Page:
Meanwhile, performance versus security is always a trade-off, right? thegarbz shares this real-life example:

National security”

I also have a front door and a window made of glass, vulnerable to a brick. But I prefer light in my room and the ability to leave the house quickly and easily rather than need to open a bank vault in a cement bunker.

People somehow seem to think that their PCs are storing national security relevant data.

And Finally:

A tiny bit too much stream-crossing?

Previously in And Finally

You have been reading SB Blogwatch by Richi Jennings. Richi curates the best bloggy bits, finest forums, and weirdest websites … so you don’t have to. Hate mail may be directed to @RiCHi or [email protected]. Ask your doctor before reading. Your mileage may vary. E&OE. 30.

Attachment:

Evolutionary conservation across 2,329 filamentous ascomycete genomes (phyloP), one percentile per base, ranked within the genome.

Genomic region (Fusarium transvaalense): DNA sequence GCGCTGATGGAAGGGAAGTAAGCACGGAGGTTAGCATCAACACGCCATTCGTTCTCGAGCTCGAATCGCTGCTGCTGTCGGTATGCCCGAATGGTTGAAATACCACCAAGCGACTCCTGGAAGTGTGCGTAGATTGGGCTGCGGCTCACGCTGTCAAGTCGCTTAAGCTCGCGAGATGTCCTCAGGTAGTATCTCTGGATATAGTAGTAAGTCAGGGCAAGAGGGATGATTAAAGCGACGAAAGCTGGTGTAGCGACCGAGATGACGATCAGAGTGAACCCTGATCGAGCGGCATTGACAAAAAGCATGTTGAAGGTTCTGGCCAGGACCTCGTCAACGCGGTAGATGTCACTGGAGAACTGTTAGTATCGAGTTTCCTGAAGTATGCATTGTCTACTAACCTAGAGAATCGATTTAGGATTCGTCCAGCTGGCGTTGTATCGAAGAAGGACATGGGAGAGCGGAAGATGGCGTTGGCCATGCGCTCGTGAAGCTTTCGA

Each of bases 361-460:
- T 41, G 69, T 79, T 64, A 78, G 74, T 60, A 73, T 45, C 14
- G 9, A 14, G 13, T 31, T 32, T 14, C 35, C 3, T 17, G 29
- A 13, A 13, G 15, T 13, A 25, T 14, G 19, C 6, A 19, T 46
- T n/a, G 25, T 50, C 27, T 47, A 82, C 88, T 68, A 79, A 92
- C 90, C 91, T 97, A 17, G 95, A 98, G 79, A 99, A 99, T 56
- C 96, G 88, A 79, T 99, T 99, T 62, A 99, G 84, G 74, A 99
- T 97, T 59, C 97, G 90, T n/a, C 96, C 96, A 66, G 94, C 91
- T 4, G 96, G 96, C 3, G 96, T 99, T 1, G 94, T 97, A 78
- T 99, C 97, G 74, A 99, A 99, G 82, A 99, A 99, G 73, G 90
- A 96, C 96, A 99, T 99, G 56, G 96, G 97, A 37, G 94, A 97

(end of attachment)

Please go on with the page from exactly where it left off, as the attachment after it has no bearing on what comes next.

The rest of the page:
Image sauce: Toa Heftiba (via Unsplash)

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Richi Jennings

Richi Jennings is a foolish independent industry analyst, editor, and content strategist. A former developer and marketer, he’s also written or edited for Computerworld, Microsoft, Cisco, Micro Focus, HashiCorp, Ferris Research, Osterman Research, Orthogonal Thinking, Native Trust, Elgan Media, Petri, Cyren, Agari, Webroot, HP, HPE, NetApp on Forbes and CIO.com. Bizarrely, his ridiculous work has even won awards from the American Society of Business Publication Editors, ABM/Jesse H. Neal, and B2B Magazine.